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Rookeries of the buff.backed heron, Bubulcus ibis ibis,in parks in and near Cairo (Hoogstraal 1952A, £53 heron roo ries in South Africa are heavily infested (Theiler, correspondence). In the Nile Barrage Park near Cairo, literally tens of thousands of


fowl ticks in all stages can be found in crevices and under bark of any large fig tree in which herons roost a.nd nest.

In Palcistan, Abdussalam and Sarwar (1953) found frequent para... sitism of vultures and common herons in sixteen kinds of trees in which these birds nest. Other birds and palm squirrels also perch inthese trees, but only a. young kite was found infested. (Whether smller birds and squirrels were examined for ticks is not clear from the report). On trees with relatively smooth bark and few cracks, ticks extended down the trunk almost to the ground, but on those with cracked bark they concentrated chiefly in the upper branches near the perches of their hosts. (In the Cairo area, rough.barked trees harbor tremendous tick populations from near the roots to the crown). The incidence of ticks in trees harboring vultures and herons was much higher than it was in nearby chicken houses.

Specimens have occasionally been reported from isolated nests of wild birds and on ground birds such as quail. Howard (1908) recorded the secretary bird and Bedford (1934) the guinea fowl as wild hosts. Theiler (unpublished) inform me of the following South African records: wattled crane, hadada ibis, and pelican. King (1926) reported the guinea fowl, buff..backed heron, and crow as wild hosts of the larval stage in the Sudan. Specimens from guinea fowl at Khartoum (SGC) probably came from zoological garden hosts.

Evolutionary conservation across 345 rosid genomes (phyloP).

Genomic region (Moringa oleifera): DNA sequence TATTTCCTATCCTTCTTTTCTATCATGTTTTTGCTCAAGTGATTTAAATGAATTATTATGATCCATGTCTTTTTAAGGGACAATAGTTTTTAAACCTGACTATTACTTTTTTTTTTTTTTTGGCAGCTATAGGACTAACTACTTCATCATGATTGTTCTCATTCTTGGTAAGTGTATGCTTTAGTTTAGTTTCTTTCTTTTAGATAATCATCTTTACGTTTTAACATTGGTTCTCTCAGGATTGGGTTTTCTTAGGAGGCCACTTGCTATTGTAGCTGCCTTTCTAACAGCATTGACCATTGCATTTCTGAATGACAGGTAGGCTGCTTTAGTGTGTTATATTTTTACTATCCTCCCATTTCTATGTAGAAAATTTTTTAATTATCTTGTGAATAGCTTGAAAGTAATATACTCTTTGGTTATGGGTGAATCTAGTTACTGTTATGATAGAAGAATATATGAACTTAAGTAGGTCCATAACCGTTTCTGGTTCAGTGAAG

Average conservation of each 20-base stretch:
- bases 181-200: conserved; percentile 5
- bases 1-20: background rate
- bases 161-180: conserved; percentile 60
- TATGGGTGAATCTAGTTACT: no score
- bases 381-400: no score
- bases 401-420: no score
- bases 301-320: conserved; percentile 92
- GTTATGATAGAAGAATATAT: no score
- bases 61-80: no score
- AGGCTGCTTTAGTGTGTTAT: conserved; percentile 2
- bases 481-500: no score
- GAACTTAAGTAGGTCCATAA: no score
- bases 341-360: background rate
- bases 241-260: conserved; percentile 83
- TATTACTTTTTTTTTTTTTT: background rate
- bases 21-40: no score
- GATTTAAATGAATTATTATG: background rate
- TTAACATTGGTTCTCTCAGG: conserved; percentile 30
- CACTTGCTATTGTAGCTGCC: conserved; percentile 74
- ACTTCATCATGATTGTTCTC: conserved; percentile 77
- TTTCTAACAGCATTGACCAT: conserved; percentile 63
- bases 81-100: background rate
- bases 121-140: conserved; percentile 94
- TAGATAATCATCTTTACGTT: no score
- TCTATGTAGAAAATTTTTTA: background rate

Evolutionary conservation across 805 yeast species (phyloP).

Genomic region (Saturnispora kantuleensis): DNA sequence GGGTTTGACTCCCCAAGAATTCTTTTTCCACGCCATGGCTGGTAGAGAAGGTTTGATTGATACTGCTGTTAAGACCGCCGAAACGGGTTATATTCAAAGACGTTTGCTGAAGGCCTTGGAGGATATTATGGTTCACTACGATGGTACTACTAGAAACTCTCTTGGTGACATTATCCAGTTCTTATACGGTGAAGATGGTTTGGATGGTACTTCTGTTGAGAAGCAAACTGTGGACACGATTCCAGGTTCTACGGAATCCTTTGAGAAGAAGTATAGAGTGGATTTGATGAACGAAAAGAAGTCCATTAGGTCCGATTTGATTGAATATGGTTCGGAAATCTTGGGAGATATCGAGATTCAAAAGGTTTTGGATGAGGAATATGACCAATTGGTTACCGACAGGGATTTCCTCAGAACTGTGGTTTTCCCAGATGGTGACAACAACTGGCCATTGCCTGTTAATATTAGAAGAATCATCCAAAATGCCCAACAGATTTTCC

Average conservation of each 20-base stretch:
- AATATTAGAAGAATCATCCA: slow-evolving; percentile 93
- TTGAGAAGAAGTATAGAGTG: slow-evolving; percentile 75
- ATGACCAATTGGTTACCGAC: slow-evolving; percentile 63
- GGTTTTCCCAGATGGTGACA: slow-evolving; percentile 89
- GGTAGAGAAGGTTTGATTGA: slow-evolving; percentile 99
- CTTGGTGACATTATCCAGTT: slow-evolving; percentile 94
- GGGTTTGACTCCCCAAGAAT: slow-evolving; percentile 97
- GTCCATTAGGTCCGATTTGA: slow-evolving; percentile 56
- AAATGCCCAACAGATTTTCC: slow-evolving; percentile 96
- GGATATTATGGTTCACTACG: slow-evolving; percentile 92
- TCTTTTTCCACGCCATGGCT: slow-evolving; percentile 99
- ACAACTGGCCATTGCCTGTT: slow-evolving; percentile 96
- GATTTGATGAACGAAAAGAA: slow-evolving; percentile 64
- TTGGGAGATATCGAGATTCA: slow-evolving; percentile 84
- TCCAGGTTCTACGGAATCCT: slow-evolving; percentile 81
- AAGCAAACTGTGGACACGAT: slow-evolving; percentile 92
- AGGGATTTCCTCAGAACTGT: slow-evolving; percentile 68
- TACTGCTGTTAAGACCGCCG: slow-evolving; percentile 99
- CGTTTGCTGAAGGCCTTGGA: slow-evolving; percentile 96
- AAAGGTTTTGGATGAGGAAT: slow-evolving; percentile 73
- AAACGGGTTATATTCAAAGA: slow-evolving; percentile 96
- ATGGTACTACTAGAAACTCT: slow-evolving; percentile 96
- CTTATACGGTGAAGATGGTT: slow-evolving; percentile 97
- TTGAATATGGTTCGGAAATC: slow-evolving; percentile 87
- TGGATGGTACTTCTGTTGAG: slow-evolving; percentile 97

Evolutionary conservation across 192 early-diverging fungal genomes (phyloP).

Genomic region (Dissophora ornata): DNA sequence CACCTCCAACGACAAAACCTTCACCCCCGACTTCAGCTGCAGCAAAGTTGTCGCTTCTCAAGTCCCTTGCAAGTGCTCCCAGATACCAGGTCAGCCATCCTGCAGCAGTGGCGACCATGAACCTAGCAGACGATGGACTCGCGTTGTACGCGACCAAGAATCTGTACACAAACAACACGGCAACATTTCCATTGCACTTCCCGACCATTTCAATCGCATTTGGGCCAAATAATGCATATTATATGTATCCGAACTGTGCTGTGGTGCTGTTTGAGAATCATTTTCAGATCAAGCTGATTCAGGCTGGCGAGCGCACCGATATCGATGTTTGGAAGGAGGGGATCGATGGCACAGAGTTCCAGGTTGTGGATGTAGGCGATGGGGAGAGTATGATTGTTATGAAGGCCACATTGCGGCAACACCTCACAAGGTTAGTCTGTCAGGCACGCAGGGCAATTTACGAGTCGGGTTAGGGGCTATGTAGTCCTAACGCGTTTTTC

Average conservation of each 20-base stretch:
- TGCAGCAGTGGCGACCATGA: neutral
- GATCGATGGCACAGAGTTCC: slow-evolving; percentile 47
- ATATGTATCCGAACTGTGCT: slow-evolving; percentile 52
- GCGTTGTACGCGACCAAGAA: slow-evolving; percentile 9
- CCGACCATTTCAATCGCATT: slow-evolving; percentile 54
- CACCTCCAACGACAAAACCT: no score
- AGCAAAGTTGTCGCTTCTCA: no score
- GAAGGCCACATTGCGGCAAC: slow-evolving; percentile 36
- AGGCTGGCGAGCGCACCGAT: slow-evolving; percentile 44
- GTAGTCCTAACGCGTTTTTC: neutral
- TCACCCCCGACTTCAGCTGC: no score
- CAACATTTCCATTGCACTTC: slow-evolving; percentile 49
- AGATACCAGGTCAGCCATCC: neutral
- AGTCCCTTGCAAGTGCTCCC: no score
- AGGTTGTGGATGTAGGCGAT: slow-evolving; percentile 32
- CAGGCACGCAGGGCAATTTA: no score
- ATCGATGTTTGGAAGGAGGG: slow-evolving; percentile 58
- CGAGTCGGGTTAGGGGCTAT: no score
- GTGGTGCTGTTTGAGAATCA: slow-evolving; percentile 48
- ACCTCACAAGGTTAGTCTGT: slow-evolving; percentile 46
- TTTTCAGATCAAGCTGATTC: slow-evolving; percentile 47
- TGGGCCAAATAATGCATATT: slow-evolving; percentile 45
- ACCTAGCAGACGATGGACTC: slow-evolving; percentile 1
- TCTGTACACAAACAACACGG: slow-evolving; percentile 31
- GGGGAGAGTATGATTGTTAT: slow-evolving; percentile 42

Identification of larvae from wild birds that construct isolated nests and that do not live close to human habitations should be regarded with suspicion if these larvae have not been identified by a contemporary expert in argasids. Larvae of related species closely resemble those of A. rsicus. Wild bird parasites are so poorly known that the presence 0 argasid larvae on them should be a. hint to consider rare or poorly known tick species before concluding definitely that those found are A. rsicus. The mouthparts of larvae pulled from birds are usually Ho~ss extreme cau. tion is exercised a.nd the body characters are frequently obscured by engorgement so that it is difficult to identify the mteria-1.

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Apparently the only authentic rqaort for the fowl tick from a wild nnmmal is a note of three adults from a Texas jack rabbit shot in 1906 (Hooker, Bishopp, and Wood 1912).